Given this diversity, the key for urban policy makers is to understand their cities' potential and shortcomings so that they can tailor their growth strategy accordingly. Over the past year, Chicago -- a city that, if it were a nation, would have the 20th largest economy in the world -- has undertaken a major effort to compile a fact-based profile of its strengths and weaknesses amid concern that the city's growth has been slowing for the past ten years. Other U.S. cities could emulate Toronto, whose Board of Trade issues an annual report that tracks the city against 24 global metropolitan areas.

Cities need to have a keen ear for what businesses are looking for. Many cities and states across the United States already work hard to attract new businesses. But the competition is intense, not only from emerging markets that have the advantage of lower wages, but also from developed markets where governments are feeling the pressure to do something, to be more proactive in boosting competitiveness and growth. For decades now, Ireland and Singapore have set the bar with their high-performing investment agencies that proactively pursue attractive business opportunities -- "making things happen for investors" to borrow the motto of Singapore's Economic Development Board.

The coming years are not going to be easy. As households and the government pay down debts built up before and during the recession, growth could be dampened for many years. Cities that have experienced real estate booms and busts will find recovery particularly hard going. In Orlando and Phoenix more than half of mortgage holders are in negative equity. In Las Vegas, it's two out of three. And there are still pockets of stubbornly high unemployment -- two-thirds of all the jobs lost during the downturn were in states that accounted for only 45 percent of the U.S. population.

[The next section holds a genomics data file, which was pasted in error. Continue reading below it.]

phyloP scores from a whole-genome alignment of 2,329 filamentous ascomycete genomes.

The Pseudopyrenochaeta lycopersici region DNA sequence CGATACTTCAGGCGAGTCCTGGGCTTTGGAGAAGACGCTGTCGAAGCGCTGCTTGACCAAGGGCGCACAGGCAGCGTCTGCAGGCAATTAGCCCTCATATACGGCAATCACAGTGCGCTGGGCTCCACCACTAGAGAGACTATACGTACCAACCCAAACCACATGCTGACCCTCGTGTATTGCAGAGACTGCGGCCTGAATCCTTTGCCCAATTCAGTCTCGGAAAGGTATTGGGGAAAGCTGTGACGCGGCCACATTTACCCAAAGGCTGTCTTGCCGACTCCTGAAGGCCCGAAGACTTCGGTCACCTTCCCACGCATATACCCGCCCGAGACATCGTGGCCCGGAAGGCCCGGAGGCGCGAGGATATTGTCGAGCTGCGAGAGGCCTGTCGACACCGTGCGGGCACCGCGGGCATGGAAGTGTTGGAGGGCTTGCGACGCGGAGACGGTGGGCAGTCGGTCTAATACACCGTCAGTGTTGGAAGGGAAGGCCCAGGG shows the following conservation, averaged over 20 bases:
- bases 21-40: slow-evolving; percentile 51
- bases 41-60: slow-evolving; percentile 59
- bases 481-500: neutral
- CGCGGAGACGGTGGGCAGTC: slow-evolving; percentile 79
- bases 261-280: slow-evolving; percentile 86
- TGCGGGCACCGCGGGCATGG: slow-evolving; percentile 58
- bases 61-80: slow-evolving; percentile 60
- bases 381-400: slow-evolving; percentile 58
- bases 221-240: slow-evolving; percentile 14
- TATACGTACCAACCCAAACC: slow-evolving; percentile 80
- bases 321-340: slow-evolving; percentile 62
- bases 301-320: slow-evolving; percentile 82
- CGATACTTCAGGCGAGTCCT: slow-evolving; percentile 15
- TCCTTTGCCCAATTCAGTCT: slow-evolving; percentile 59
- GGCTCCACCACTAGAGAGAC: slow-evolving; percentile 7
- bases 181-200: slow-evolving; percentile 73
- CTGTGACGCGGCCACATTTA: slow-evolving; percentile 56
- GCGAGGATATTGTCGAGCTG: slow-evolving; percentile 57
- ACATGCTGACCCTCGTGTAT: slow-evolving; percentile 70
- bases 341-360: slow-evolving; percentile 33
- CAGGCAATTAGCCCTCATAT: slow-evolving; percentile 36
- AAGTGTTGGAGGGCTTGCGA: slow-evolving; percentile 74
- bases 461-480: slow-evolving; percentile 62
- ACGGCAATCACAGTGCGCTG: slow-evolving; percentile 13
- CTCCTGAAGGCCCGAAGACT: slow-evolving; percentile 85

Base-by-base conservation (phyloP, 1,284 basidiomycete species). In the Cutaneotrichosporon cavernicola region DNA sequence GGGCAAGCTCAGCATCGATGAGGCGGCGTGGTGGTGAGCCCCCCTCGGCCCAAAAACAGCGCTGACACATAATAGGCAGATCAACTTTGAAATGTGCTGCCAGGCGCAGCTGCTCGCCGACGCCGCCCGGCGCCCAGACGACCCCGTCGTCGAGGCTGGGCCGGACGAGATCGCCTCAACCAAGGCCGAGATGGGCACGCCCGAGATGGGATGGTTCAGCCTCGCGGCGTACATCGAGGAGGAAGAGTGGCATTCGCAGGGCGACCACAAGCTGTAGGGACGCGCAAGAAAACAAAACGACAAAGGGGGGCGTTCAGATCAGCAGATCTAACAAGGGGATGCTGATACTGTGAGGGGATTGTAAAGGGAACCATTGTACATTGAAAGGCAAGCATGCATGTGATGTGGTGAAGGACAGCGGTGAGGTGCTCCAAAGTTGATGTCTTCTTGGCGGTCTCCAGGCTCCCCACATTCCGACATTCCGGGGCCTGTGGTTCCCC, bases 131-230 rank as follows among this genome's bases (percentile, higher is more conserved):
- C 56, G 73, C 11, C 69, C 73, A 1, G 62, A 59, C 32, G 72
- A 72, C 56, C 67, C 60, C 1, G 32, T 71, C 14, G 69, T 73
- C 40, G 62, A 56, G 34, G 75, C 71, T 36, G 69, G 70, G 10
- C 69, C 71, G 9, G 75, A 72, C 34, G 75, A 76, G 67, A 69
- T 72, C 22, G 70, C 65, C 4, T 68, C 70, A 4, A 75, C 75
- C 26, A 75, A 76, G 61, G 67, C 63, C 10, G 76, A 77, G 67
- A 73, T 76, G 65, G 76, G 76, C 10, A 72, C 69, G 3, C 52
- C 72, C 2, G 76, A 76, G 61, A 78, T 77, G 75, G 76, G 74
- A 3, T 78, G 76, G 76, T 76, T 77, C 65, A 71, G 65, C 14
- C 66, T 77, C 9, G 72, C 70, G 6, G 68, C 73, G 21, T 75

In the longer-term, cities will find it far harder to grow their GDP simply by expanding their populations. The nation's overall population is growing at a slower pace, but aging rapidly. Today, seniors outnumber children in only one of every 20 cities but, by 2025, one-third of cities will have more seniors than children. More worrisome, this demographic trend comes at a time when the mobility of labor, a traditional strength of the U.S. economy, is weakening as the share of young, mobile workers is declining and the share of less mobile dual-income households is increasing. This means that competition for skills is going to be a major issue. Recent MGI analysis has found that there could be a  shortage of up to 1.5 million workers with bachelor's degrees or higher in 2020, while nearly 6 million Americans without a high school diploma are likely to be without a job. Cities with a substantial pool of young and technically educated workers will have the advantage.

The recession has left cities at very different starting positions to cope with future trends. There is little doubt that large shifts in the U.S. and global economy have -- and will continue to have -- a significant impact. The decline of the Iron Belt into the Rust Belt across the middle of the United States as a result of the decline in heavy manufacturing; and the rise of the Sun Belt states are but one illustration of the differing fortunes. But geography is not destiny: There are solutions for both Detroit and Phoenix, for example, to rebuild their economies and continue on the path to GDP growth -- even though the right solutions for each share few similarities.

But the landscape is moving. For example, the shift in the global economic balance to rising emerging nations favors urban centers that are well connected to global growth hubs. Cities with airport hubs and ports, business connections (such as electronics value chains), or personal connections (with universities that attract foreign students) will be in a better position to take advantage of the growing emerging market opportunity.

In this evolving economic picture, the middleweights of urban America need once again to demonstrate their resilience, flexibility, and capacity for reinvention.

“Urban America: U.S. cities in the global economy” was published on April 17 and is available for download at www.mckinsey.com/mgi